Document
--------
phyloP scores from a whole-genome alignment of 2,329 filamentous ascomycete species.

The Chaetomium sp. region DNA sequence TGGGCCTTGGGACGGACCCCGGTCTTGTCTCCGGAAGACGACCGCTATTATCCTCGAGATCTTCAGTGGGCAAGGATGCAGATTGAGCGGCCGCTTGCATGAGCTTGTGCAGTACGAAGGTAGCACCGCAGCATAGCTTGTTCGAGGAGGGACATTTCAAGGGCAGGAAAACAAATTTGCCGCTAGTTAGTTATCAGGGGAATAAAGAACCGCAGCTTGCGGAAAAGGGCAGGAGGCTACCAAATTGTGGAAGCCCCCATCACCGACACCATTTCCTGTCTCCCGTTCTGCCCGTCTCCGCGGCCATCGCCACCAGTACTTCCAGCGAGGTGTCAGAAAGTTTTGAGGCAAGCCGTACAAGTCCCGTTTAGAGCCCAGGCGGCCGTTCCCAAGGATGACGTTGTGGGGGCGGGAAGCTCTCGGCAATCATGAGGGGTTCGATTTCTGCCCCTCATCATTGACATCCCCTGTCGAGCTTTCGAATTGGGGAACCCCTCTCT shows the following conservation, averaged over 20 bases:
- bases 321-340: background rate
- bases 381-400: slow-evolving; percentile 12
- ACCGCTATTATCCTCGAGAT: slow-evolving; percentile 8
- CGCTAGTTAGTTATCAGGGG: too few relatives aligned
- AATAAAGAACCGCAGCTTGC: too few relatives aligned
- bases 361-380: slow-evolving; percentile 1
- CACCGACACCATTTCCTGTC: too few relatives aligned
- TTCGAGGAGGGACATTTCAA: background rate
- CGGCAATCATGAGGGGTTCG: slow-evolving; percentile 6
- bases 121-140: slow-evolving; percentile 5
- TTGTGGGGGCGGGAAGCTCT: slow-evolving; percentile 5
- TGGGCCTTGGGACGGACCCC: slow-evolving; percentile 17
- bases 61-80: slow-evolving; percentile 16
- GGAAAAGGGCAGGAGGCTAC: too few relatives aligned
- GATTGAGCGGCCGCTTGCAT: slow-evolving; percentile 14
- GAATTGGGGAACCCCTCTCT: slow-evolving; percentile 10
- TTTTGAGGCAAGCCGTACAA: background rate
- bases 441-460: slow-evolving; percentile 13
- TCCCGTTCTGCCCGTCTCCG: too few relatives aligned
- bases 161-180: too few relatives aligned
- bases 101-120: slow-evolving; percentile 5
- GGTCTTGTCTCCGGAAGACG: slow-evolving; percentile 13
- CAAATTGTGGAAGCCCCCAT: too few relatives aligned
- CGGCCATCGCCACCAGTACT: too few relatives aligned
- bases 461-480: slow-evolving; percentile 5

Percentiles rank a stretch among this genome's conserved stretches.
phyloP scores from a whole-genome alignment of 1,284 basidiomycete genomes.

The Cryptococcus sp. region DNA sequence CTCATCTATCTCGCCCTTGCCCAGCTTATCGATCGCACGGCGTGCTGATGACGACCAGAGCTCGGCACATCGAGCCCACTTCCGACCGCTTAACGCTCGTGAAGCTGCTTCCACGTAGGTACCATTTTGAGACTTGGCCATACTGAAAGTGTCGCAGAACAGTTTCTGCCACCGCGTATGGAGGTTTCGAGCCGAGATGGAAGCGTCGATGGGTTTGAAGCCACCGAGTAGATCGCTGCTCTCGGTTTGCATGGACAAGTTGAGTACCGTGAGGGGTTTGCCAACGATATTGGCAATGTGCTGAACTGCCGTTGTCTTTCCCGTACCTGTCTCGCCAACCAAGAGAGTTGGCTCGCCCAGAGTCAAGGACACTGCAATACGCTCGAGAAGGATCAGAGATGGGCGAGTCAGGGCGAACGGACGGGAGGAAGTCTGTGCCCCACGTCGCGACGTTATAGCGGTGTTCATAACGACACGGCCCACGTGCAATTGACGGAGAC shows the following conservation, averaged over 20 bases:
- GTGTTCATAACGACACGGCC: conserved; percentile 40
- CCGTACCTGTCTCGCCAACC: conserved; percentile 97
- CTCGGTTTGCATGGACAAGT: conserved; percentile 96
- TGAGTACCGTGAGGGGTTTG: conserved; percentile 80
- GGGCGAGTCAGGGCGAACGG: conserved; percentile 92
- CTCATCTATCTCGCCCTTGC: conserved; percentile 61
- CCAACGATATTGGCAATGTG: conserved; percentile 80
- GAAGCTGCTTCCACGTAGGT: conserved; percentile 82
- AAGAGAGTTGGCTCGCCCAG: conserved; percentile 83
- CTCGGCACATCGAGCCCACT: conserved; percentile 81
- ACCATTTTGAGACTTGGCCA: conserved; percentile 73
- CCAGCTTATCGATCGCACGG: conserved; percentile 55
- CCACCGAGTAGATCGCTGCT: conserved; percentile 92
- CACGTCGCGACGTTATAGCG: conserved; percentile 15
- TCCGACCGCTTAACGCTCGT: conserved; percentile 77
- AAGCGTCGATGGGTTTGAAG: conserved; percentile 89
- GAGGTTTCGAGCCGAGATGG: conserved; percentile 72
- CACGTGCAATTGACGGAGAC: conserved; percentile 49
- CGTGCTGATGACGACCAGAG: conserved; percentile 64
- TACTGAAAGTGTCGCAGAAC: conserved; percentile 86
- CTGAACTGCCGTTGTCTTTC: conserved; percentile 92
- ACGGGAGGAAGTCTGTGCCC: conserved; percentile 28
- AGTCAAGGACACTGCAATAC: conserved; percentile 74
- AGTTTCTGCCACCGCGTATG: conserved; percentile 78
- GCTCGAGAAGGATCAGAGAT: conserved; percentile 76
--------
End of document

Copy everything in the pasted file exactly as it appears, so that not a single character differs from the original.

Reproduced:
phyloP scores from a whole-genome alignment of 2,329 filamentous ascomycete species.

The Chaetomium sp. region DNA sequence TGGGCCTTGGGACGGACCCCGGTCTTGTCTCCGGAAGACGACCGCTATTATCCTCGAGATCTTCAGTGGGCAAGGATGCAGATTGAGCGGCCGCTTGCATGAGCTTGTGCAGTACGAAGGTAGCACCGCAGCATAGCTTGTTCGAGGAGGGACATTTCAAGGGCAGGAAAACAAATTTGCCGCTAGTTAGTTATCAGGGGAATAAAGAACCGCAGCTTGCGGAAAAGGGCAGGAGGCTACCAAATTGTGGAAGCCCCCATCACCGACACCATTTCCTGTCTCCCGTTCTGCCCGTCTCCGCGGCCATCGCCACCAGTACTTCCAGCGAGGTGTCAGAAAGTTTTGAGGCAAGCCGTACAAGTCCCGTTTAGAGCCCAGGCGGCCGTTCCCAAGGATGACGTTGTGGGGGCGGGAAGCTCTCGGCAATCATGAGGGGTTCGATTTCTGCCCCTCATCATTGACATCCCCTGTCGAGCTTTCGAATTGGGGAACCCCTCTCT shows the following conservation, averaged over 20 bases:
- bases 321-340: background rate
- bases 381-400: slow-evolving; percentile 12
- ACCGCTATTATCCTCGAGAT: slow-evolving; percentile 8
- CGCTAGTTAGTTATCAGGGG: too few relatives aligned
- AATAAAGAACCGCAGCTTGC: too few relatives aligned
- bases 361-380: slow-evolving; percentile 1
- CACCGACACCATTTCCTGTC: too few relatives aligned
- TTCGAGGAGGGACATTTCAA: background rate
- CGGCAATCATGAGGGGTTCG: slow-evolving; percentile 6
- bases 121-140: slow-evolving; percentile 5
- TTGTGGGGGCGGGAAGCTCT: slow-evolving; percentile 5
- TGGGCCTTGGGACGGACCCC: slow-evolving; percentile 17
- bases 61-80: slow-evolving; percentile 16
- GGAAAAGGGCAGGAGGCTAC: too few relatives aligned
- GATTGAGCGGCCGCTTGCAT: slow-evolving; percentile 14
- GAATTGGGGAACCCCTCTCT: slow-evolving; percentile 10
- TTTTGAGGCAAGCCGTACAA: background rate
- bases 441-460: slow-evolving; percentile 13
- TCCCGTTCTGCCCGTCTCCG: too few relatives aligned
- bases 161-180: too few relatives aligned
- bases 101-120: slow-evolving; percentile 5
- GGTCTTGTCTCCGGAAGACG: slow-evolving; percentile 13
- CAAATTGTGGAAGCCCCCAT: too few relatives aligned
- CGGCCATCGCCACCAGTACT: too few relatives aligned
- bases 461-480: slow-evolving; percentile 5

Percentiles rank a stretch among this genome's conserved stretches.
phyloP scores from a whole-genome alignment of 1,284 basidiomycete genomes.

The Cryptococcus sp. region DNA sequence CTCATCTATCTCGCCCTTGCCCAGCTTATCGATCGCACGGCGTGCTGATGACGACCAGAGCTCGGCACATCGAGCCCACTTCCGACCGCTTAACGCTCGTGAAGCTGCTTCCACGTAGGTACCATTTTGAGACTTGGCCATACTGAAAGTGTCGCAGAACAGTTTCTGCCACCGCGTATGGAGGTTTCGAGCCGAGATGGAAGCGTCGATGGGTTTGAAGCCACCGAGTAGATCGCTGCTCTCGGTTTGCATGGACAAGTTGAGTACCGTGAGGGGTTTGCCAACGATATTGGCAATGTGCTGAACTGCCGTTGTCTTTCCCGTACCTGTCTCGCCAACCAAGAGAGTTGGCTCGCCCAGAGTCAAGGACACTGCAATACGCTCGAGAAGGATCAGAGATGGGCGAGTCAGGGCGAACGGACGGGAGGAAGTCTGTGCCCCACGTCGCGACGTTATAGCGGTGTTCATAACGACACGGCCCACGTGCAATTGACGGAGAC shows the following conservation, averaged over 20 bases:
- GTGTTCATAACGACACGGCC: conserved; percentile 40
- CCGTACCTGTCTCGCCAACC: conserved; percentile 97
- CTCGGTTTGCATGGACAAGT: conserved; percentile 96
- TGAGTACCGTGAGGGGTTTG: conserved; percentile 80
- GGGCGAGTCAGGGCGAACGG: conserved; percentile 92
- CTCATCTATCTCGCCCTTGC: conserved; percentile 61
- CCAACGATATTGGCAATGTG: conserved; percentile 80
- GAAGCTGCTTCCACGTAGGT: conserved; percentile 82
- AAGAGAGTTGGCTCGCCCAG: conserved; percentile 83
- CTCGGCACATCGAGCCCACT: conserved; percentile 81
- ACCATTTTGAGACTTGGCCA: conserved; percentile 73
- CCAGCTTATCGATCGCACGG: conserved; percentile 55
- CCACCGAGTAGATCGCTGCT: conserved; percentile 92
- CACGTCGCGACGTTATAGCG: conserved; percentile 15
- TCCGACCGCTTAACGCTCGT: conserved; percentile 77
- AAGCGTCGATGGGTTTGAAG: conserved; percentile 89
- GAGGTTTCGAGCCGAGATGG: conserved; percentile 72
- CACGTGCAATTGACGGAGAC: conserved; percentile 49
- CGTGCTGATGACGACCAGAG: conserved; percentile 64
- TACTGAAAGTGTCGCAGAAC: conserved; percentile 86
- CTGAACTGCCGTTGTCTTTC: conserved; percentile 92
- ACGGGAGGAAGTCTGTGCCC: conserved; percentile 28
- AGTCAAGGACACTGCAATAC: conserved; percentile 74
- AGTTTCTGCCACCGCGTATG: conserved; percentile 78
- GCTCGAGAAGGATCAGAGAT: conserved; percentile 76